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How to Foster Independence in Children With Disabilities

by Kelly Morris, studioD

Children with disabilities often need help with activities of daily living, but many people with disabilities can become fairly independent with the right kind of teaching and support. Fostering independence in children with disabilities improves self-esteem and allows them to take a more active role in the world around them. It also opens up new opportunities for them, allowing them to spend time with friends, to participate in after-school activities and to go places without the constant assistance of parents or caregivers. Some people with disabilities will always require assistance with some tasks, but most will benefit from becoming as independent as possible.

Encourage children with disabilities to try new things and to do things themselves if at all possible. It might be quicker or easier to do things for them, but that doesn’t foster independence.

Break complex tasks into small steps and teach your child to do one step at a time. For instance, if teaching him to make himself a sandwich, start by teaching him to gather the bread, peanut butter, jelly, a plate and a knife and carry them to the table. Then teach him to spread the peanut butter on the bread, then to spread the jelly. Finally, teach him to put away the bread, peanut butter and jelly, and to put the knife in the sink. Wait until he masters one step before moving on to the next.

Accept the fact that children with disabilities may be messy or slow when first learning new tasks. For instance, when your daughter makes her own sandwich, she may get jelly on the table and on her shirt. She still needs to learn to do things independently, though, and she will only improve if she gets plenty of practice.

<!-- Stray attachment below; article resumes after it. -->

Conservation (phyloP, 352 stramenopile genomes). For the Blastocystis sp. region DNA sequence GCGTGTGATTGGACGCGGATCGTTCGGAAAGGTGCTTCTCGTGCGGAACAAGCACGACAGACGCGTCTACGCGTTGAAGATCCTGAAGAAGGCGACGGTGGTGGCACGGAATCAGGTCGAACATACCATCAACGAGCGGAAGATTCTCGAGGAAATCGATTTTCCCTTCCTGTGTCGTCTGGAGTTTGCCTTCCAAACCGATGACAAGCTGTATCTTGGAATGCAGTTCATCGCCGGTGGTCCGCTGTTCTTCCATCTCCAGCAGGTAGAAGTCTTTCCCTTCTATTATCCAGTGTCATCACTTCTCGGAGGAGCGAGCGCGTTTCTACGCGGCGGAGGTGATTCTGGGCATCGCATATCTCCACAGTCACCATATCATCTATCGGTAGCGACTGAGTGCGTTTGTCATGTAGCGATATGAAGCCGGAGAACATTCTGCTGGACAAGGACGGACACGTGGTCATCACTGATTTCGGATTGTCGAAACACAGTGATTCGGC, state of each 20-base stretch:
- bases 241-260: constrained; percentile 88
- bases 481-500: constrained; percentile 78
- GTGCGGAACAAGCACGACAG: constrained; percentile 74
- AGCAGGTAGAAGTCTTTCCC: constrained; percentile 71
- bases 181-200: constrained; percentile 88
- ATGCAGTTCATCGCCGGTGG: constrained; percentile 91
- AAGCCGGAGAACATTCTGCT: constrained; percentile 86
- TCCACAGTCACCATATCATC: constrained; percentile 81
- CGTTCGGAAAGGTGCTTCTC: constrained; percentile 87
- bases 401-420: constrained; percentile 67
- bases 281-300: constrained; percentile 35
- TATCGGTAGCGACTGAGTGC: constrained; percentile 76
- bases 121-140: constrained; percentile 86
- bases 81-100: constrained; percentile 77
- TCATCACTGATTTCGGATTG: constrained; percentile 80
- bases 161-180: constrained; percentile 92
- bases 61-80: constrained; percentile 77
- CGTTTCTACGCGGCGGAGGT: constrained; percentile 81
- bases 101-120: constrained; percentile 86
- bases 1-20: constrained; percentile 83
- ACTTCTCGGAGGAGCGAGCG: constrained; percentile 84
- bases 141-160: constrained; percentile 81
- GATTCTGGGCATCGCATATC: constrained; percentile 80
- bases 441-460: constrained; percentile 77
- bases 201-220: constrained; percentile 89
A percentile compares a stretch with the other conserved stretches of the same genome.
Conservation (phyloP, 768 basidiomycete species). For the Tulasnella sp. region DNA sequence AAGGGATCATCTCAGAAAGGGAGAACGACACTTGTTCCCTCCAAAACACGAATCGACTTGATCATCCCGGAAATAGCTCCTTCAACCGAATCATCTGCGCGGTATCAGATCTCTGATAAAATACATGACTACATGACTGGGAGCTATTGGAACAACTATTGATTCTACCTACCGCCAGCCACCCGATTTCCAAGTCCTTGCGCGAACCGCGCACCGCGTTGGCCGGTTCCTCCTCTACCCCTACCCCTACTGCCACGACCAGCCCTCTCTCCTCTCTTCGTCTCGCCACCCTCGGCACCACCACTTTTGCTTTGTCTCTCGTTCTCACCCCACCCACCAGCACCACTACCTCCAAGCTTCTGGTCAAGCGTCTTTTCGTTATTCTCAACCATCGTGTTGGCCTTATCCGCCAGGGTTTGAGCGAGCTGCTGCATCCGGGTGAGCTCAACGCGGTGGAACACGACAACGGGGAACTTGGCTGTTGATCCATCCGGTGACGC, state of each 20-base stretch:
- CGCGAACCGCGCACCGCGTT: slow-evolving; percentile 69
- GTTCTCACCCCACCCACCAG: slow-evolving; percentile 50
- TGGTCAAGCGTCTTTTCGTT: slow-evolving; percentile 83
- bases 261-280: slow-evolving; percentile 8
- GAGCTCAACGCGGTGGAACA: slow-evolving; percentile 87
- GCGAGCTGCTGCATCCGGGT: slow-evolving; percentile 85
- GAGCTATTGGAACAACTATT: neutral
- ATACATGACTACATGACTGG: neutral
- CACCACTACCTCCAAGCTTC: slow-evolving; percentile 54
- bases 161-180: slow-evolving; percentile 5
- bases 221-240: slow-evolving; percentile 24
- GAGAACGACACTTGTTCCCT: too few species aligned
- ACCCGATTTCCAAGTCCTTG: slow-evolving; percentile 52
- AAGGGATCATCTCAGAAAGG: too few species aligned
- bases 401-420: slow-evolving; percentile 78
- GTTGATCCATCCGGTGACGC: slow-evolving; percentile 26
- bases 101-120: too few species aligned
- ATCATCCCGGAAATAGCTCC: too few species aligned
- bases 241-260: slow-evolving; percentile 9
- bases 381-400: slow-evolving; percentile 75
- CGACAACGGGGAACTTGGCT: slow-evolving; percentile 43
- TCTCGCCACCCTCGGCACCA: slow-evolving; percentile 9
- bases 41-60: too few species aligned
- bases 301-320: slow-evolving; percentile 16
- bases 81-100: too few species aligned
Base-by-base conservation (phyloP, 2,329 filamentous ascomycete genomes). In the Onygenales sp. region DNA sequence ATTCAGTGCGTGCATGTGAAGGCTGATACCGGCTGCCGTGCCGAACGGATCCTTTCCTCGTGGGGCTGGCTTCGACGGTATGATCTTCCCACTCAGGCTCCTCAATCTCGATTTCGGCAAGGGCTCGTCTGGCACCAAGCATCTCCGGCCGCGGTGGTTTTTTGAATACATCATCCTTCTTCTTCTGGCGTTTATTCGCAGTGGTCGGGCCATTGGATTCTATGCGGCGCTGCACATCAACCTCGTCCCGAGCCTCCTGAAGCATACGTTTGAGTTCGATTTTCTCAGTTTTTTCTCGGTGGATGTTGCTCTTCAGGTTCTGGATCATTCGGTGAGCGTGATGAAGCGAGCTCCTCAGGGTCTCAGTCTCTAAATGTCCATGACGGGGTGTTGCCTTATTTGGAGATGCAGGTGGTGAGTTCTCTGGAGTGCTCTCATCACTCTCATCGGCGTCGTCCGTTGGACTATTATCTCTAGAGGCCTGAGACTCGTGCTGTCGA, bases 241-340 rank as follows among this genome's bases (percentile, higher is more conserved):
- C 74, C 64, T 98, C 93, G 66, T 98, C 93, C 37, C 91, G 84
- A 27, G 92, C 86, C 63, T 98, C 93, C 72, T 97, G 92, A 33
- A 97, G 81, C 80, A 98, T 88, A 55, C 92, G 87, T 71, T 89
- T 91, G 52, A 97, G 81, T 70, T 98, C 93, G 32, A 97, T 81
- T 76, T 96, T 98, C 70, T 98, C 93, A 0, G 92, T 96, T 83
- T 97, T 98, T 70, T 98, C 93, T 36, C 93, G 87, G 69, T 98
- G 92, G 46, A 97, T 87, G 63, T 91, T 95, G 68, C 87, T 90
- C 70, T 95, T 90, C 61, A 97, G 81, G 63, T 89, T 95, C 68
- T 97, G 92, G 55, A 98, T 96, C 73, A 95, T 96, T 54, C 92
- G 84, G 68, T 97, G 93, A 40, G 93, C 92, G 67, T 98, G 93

Consider your child’s individual learning style when teaching him new skills to increase his independence, as recommended by the Department for Communities and Social Inclusion of South Australia. Does your child learn best by watching? By listening? By doing? Use teaching methods tailored to his preferred learning style to increase his chances of success.

Use adaptive equipment when needed to allow your child increased independence. For example, you can purchase special non-slip plates that have rims to keep food on them and utensils with extra large handles to allow your child to feed herself independently. You child’s doctor, teacher or occupational therapist can advise you about available equipment that might help your child increase her independence.

About the Author

Kelly Morris has been making a living as a writer since 2004. She attended the College of Mount St. Joseph with a major in social work and minor in women's studies. Her work has appeared in a number of print publications including Caregivers Home Companion, Midwifery Today and Guide.

Photo Credits

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